And, incidentally, our Town can be remembering and celebrating many other areas of our Radical History. We are currently in discussion with EBC on how best to commemorate Paul Robeson’s connection with Eastbourne.
Please get in touch if you wish to support the Engels in Eastbourne Project by messaging the Facebook Page. Let’s begin working together on driving this and several other Radical History of Eastbourne projects forward.
Meanwhile, we will, of course, keep you updated of developments.
[Many thanks to Heinz Birch, former German Democratic Republic (GDR) Charge d’Affaires, for kindly allowing us to translate and republish this extract from his autobiography Wiedersehen, ich gehe in die Fremde : Streben für eine bessere Welt (2017) on this website about his role in unveiling the original Engels plaque in Eastbourne in 1976]
At this point I would like to mention a recreational place on the coast of Great Britain that Friedrich Engels once chose for days of recreation. He spent several holidays in Eastbourne. This place apparently exerted a special attraction on him.
The place in which Engels lived during his stays on the coast was a popular weekend destination for members of the Embassy. The consequence of this was that the East German diplomats entertained good relations with the trade unions in Eastbourne.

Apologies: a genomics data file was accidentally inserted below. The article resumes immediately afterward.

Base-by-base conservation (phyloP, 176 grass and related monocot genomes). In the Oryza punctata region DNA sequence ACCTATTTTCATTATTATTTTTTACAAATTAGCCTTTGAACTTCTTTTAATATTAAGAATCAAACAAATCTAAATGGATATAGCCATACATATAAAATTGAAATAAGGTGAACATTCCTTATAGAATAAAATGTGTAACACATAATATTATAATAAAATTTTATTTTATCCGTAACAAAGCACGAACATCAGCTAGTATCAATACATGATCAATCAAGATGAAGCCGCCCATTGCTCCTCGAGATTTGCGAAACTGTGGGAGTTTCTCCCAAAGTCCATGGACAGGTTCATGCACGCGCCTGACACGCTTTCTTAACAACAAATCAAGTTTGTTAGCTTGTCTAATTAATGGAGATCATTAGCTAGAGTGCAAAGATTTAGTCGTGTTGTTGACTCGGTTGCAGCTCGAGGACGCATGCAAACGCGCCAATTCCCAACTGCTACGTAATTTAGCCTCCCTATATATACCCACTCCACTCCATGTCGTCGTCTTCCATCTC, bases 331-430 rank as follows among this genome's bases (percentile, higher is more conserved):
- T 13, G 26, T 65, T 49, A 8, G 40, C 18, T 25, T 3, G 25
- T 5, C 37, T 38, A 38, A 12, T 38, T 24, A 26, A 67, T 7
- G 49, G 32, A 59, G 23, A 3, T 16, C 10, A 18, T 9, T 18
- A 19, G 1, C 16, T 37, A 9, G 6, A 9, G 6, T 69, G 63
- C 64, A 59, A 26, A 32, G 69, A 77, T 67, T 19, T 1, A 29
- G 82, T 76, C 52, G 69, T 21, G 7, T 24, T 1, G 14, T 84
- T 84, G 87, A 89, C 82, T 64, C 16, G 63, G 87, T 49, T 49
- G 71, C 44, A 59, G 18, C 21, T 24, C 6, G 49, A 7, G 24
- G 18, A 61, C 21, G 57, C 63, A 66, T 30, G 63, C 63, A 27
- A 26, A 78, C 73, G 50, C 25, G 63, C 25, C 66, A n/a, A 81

At some point a thought matured to remember and commemorate Fredrich Engels at this historic place with a memorial plaque. The festive unveiling of the plaque took place in May 1976. Because Karl Heinz Kern was on holiday during this time I as his deputy conducted this ceremonial act in the name of the DDR and in the presence of the mayor. The Tory – member of the Conservative Party – insisted on inviting us and other guests to a reception in the town hall and afterwards to a concert in the theatre of the town.
This mayor not only possessed an awareness of history but also proved to have courage because for, the enemies of progress, the commemoration of Friedrich Engels, the loyal companion of Karl Marx was a thorn in their side. When we unveiled the plaque ceremoniously, there were supporters of the National Party [Front] – the neo-fascists – standing on the other side of the road with flags and posters and they were trying to disturb the event with their shouting and smearing. But success was denied to them. Under the strict supervision of the local police they were held behind a pen erected specially for them.